Heineken 'DraftKeg': The Most Sexist Beer Commerical Ever Produced?

Berlin Cameron United Has Essentially Animated the 'Perfect Woman' Joke

By Published on .

AdReview does not claim to be fully evolved. For instance, in our recent holiday trip to the Adriatic coast -- where hordes of young Eastern European women sashayed to and fro in overflowing bikinis and high heels, for crying out loud -- we were reduced to a slackjawed cliché of arrested adolescence. We gawked. We leered. We speculated.

We were a one-man gland.

So it is not out of self-righteousness, but out of genuine astonishment that we castigate, denounce and generally hold up to ridicule a new ad for the Heineken DraughtKeg that is arguably the most sexist beer commercial ever produced.

That may sound like a preposterous charge regarding an industry that has given us nudie pinups, the Swedish Bikini Team and an '80s spot for an Israeli import called Maccabee in which a sultry sabra masturbated a longneck. But this spot from Berlin Cameron United, New York, finds an unprecedented new way to be a gender offender. We shall explain this presently. First, a misogynistic joke:

The perfect woman: a mute nymphomaniac whose father owns a brewery.

We'd argue that this is almost a perfect punch line, at least in the crystalline purity with which it reduces women to sex objects with no redeeming quality save their capacity to keep your mug overflowing. Here's a variation:

The perfect woman: She's yay high with a flat head for you to rest your beer on.

Please note that "yay high" is accompanied by a gesture indicating waist level. Even more degrading, even more pure. Yet neither of those two jokes -- i.e., the gold standards of female objectification -- manages to trivialize the essence of femininity quite as egregiously as Heineken. And why don't they?

Because they don't portray a woman's uterus as a beer keg.

Heineken does. At least, it looks that way to us.

The spot is ostensibly a dramatization of how futuristic the DraughtKeg is as a home beer-dispensing apparatus. That's an odd positioning to begin with, as the underlying technology is about a century old. But put that aside. The premise is "futuristic"; so be it. This is conveyed with a techno jingle titled "Robot Repair" and the animated image of a babelicious cyborg who looks like the issue of C3PO and Gwen Stefani -- a totally hot blonde bot, in other words.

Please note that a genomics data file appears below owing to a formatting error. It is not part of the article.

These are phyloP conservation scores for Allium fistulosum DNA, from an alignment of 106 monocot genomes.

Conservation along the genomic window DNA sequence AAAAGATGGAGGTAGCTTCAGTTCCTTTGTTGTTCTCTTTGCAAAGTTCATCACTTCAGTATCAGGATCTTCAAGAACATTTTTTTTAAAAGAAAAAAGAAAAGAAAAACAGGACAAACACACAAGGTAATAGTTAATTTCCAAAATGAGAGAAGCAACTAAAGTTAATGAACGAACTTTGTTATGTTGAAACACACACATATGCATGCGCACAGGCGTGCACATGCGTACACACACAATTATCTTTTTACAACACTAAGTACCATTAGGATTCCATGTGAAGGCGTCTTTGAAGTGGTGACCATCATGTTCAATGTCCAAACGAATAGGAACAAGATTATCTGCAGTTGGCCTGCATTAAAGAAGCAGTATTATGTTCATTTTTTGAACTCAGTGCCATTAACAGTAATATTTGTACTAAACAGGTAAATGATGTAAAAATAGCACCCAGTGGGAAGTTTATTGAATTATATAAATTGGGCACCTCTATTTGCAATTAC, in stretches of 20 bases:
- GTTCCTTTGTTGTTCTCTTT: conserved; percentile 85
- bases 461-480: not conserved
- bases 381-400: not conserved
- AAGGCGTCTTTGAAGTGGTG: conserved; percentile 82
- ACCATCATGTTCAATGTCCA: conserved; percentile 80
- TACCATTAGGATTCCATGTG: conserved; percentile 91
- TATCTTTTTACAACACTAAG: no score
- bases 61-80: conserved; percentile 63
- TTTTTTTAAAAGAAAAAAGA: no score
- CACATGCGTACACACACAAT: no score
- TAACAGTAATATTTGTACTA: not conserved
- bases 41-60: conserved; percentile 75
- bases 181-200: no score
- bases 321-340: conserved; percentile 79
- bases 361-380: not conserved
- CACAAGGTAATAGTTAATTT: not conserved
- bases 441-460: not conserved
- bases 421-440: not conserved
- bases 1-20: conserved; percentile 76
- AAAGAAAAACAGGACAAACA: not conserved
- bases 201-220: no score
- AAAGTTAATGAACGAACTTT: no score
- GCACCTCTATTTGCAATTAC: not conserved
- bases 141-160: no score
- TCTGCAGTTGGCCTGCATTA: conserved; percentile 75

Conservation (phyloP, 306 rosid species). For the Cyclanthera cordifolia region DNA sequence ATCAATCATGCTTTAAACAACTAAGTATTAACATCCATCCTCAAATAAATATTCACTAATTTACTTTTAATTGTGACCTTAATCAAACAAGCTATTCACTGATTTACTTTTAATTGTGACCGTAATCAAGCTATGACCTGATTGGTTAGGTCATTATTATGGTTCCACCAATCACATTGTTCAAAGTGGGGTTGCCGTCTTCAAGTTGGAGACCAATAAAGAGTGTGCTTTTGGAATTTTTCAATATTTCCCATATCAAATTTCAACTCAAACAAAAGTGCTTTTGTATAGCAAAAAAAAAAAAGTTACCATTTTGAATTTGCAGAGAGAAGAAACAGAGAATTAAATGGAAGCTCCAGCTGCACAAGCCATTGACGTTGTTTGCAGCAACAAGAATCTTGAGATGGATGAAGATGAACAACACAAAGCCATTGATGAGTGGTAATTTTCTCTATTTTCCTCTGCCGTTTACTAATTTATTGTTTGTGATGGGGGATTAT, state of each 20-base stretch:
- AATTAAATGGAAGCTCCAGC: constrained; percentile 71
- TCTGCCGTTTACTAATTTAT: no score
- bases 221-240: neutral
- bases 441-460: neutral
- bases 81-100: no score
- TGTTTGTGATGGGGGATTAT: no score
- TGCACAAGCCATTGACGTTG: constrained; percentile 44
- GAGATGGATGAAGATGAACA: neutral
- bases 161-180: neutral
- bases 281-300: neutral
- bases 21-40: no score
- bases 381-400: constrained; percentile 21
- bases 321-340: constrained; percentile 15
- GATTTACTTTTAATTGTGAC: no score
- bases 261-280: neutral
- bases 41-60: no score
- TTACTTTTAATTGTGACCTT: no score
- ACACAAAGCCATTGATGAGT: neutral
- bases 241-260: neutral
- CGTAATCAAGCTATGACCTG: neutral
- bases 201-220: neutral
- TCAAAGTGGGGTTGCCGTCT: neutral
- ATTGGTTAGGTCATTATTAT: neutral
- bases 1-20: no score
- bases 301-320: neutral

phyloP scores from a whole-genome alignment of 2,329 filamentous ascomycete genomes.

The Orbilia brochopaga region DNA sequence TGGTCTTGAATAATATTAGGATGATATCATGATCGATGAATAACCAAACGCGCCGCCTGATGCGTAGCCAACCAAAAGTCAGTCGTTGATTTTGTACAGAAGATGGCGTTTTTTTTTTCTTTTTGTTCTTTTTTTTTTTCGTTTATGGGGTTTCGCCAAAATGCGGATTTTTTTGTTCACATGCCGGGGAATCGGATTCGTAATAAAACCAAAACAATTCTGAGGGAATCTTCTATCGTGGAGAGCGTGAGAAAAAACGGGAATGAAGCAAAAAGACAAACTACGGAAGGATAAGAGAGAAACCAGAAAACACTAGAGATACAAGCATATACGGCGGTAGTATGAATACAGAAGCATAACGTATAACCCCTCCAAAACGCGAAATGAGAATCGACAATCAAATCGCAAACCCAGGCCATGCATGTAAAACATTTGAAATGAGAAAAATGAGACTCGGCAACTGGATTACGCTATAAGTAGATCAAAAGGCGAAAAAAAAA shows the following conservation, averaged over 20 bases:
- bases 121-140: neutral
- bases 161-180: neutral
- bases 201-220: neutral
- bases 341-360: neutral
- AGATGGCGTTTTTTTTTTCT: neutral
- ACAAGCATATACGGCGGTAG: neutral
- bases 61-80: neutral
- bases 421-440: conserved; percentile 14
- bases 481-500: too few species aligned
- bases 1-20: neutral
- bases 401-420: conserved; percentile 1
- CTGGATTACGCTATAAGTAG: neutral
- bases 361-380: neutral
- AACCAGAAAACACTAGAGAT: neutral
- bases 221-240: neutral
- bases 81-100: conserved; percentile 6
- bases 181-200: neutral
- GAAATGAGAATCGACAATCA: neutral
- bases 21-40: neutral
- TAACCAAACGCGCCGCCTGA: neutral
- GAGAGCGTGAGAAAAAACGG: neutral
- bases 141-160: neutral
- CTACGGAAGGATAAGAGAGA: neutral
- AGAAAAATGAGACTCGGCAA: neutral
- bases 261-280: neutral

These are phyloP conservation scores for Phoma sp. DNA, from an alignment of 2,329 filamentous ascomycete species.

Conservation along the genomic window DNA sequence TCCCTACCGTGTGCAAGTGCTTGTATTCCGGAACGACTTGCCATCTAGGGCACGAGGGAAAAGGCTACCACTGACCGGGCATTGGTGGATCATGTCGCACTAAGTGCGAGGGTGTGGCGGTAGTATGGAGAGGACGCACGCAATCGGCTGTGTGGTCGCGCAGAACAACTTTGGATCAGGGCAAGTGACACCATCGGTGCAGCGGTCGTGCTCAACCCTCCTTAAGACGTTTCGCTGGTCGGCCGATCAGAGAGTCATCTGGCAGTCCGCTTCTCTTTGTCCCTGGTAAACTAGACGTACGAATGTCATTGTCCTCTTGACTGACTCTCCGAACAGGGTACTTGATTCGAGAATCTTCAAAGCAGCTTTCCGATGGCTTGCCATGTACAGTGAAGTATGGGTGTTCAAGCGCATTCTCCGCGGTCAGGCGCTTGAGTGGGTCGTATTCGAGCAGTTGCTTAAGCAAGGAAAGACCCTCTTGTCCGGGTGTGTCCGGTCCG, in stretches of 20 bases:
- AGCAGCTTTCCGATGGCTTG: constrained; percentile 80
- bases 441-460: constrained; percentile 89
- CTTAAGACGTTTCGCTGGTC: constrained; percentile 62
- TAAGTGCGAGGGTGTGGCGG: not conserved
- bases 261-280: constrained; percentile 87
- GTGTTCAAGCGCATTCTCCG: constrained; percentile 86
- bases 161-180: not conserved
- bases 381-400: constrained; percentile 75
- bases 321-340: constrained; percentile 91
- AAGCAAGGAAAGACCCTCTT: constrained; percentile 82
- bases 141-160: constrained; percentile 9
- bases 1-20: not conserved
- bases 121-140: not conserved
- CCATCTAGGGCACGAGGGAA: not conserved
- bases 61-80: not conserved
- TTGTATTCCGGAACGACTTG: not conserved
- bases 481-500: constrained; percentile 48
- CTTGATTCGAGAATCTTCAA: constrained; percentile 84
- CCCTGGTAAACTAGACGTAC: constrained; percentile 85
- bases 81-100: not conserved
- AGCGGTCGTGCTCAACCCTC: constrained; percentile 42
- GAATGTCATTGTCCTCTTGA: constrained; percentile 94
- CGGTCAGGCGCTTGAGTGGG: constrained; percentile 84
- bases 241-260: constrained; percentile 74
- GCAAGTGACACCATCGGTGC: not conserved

The commercial opens with her strutting mechanically out to a dance floor, Ms. Roboto style, to the pounding techno beat. Then the front of her pleated, futuristic minidress dissolves to reveal her innards. Va va va womb? Nope. We do not see her reproductive organs. This is, after all, the perfect cyberwoman. What we see is a Heineken DraughtKeg.

She then grabs the handy umbilicus and taps a cold one. Then she somehow clones herself into a set of three Android Sisters and robo-bumps and robo-grinds for the delight of her male viewers. Then AdReview hits the pause button, even more slackjawed than in the company of actual flesh-and-blood tarts in Montenegro.

Are we, one wonders, being not only hypocritical but hypercritical here? Are we reacting (excuse the expression) hysterically? Maybe. But we believe that Berlin Cameron United has essentially animated the "perfect woman" joke. Whether intentionally or out of pure animal instinct uncivilized by the most basic notion of respect, they have reduced half the world to a man-servicing beer tap.

That isn't futuristic. It's retrograde. And when women see what Heineken is up to, it won't be a robot that needs to be repaired.

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